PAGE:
When enough isn’t quite enough
November 30, 2008
This is about NDTV. By association, it is about all news channels.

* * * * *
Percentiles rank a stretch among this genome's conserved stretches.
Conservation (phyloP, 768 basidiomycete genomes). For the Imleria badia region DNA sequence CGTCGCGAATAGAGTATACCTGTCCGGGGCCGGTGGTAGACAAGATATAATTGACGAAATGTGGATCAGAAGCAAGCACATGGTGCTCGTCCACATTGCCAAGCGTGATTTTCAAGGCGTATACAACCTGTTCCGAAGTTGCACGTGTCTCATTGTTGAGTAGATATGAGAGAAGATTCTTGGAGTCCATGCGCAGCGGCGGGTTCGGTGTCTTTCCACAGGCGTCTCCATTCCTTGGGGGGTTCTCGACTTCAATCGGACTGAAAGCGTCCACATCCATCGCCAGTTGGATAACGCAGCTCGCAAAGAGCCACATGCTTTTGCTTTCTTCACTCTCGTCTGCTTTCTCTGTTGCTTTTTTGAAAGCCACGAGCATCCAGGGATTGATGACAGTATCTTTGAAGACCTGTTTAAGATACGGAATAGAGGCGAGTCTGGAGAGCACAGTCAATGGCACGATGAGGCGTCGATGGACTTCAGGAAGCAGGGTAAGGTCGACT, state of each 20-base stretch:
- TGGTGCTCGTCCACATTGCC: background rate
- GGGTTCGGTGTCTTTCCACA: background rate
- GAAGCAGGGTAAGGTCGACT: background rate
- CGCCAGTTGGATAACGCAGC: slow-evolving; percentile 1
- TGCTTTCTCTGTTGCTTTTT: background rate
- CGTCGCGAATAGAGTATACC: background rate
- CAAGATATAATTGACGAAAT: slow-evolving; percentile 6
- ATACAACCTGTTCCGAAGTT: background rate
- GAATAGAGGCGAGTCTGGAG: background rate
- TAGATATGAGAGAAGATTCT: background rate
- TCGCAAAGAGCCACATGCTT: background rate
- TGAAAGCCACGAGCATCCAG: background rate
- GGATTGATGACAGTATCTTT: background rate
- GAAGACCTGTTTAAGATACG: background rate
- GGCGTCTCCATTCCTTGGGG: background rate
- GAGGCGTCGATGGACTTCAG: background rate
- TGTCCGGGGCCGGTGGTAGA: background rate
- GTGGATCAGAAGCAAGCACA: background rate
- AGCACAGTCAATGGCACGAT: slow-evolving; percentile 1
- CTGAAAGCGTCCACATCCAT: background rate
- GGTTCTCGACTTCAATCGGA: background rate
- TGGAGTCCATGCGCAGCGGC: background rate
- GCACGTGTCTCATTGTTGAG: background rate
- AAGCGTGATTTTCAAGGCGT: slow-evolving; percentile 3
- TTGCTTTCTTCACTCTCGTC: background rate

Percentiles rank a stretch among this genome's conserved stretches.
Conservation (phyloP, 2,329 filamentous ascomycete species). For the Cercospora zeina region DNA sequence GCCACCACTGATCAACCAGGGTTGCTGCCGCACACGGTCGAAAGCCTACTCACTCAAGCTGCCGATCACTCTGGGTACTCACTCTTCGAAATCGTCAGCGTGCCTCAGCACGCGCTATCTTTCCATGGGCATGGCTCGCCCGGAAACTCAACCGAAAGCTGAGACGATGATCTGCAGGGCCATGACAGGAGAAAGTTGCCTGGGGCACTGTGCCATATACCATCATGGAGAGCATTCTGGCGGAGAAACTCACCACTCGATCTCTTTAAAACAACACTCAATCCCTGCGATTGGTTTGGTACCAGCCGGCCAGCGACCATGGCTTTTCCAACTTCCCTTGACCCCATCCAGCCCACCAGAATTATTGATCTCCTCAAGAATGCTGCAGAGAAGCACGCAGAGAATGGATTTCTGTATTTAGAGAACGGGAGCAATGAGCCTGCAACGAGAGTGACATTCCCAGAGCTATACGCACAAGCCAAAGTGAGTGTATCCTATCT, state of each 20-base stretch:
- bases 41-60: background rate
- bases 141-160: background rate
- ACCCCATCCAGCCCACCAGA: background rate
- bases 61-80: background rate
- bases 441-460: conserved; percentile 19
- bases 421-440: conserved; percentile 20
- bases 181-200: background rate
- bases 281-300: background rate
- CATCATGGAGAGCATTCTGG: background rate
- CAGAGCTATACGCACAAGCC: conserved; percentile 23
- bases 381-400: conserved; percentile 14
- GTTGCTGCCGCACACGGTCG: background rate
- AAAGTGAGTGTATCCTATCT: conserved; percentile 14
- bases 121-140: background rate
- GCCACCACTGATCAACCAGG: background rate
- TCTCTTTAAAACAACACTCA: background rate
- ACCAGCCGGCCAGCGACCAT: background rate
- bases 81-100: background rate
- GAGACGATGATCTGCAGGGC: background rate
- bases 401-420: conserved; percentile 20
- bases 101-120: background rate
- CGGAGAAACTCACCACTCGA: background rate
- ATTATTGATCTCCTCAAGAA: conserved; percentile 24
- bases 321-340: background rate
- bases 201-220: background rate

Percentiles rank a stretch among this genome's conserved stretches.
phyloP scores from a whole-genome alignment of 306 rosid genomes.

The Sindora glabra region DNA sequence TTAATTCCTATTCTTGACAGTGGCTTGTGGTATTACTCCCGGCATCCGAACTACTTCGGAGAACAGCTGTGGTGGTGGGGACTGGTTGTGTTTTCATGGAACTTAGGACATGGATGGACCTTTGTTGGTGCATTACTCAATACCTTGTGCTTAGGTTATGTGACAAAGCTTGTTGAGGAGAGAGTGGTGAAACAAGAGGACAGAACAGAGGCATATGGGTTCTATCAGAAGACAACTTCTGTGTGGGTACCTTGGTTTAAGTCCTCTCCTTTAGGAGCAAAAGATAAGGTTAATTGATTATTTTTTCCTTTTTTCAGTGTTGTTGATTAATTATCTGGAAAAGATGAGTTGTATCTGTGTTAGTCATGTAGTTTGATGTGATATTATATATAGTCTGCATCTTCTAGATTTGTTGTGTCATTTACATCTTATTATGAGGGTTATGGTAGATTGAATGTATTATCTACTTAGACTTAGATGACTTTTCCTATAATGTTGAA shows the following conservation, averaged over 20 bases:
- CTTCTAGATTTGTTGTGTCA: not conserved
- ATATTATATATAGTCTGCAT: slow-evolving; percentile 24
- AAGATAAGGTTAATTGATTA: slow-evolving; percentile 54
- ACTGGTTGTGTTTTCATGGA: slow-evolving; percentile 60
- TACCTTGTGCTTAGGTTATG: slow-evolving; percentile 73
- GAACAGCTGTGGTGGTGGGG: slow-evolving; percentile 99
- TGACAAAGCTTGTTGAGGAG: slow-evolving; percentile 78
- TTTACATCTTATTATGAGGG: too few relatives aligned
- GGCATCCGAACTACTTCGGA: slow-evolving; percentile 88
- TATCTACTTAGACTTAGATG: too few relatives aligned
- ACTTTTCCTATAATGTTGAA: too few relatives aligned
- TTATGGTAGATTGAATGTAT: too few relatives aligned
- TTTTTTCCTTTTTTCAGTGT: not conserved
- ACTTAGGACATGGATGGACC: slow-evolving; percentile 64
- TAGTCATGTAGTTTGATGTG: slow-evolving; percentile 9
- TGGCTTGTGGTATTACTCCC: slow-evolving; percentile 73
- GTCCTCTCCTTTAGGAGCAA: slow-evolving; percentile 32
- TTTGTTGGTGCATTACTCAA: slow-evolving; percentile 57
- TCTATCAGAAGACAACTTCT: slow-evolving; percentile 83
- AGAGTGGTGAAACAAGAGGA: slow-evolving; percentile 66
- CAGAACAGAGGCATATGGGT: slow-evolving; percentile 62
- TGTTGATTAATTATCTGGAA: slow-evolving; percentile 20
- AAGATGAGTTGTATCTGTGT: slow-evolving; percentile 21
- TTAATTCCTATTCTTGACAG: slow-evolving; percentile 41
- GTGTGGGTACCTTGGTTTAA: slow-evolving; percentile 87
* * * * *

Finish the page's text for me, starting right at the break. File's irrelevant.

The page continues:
I ached for a good fight when the time for asking questions began. But which media man asks questions designed to get honest replies? The interview with the Pakistan representative in Delhi two nights ago, when Pranoy Roy threw open the floor to Srinivasan Jain, Barkha Dutt and Vikram Chandra, contained just one question – by Chandra – that was combative. Barkha spoke loudly and dramatically, an illusion of gravitas, but said nothing. Jain channeled his inner Siddharth Dhanwant Shanghvi during his interview with A N Roy: “Sir, you have a lump in your throat.” Today an anchor questioned a Congress minister about Shivraj Patil, to which the minister said something tricky about not blaming any one person because, and I freaking quote, “The entire party is to blame, the BJP is to blame, the whole country is to blame.” I wanted to kick my television, but the thing’s brand new. No, I thought, the whole country isn’t to blame. How the f*** can you even say that? What do you mean? But the anchor didn’t share my feelings. He actually went on the defensive. No counter-questions, nothing that gave the minister pause. And this is what I don’t get. I understand that NDTV, as a channel, are afraid to lose access. But if you don’t ask tough questions now, when is the right time? You waste one opportunity after another even as politicians line up to talk, even as people tune in to listen. Instead of attacking the minister for his statement, the anchor was apologetic. If access is the ultimate thing, so much so that it prevents a newsman from doing what’s right, then he’s clearly not in the business of journalism. I’m afraid “Enough is enough” is a great slogan for the campaign that will no doubt follow, but NDTV certainly doesn’t behave like it has had enough.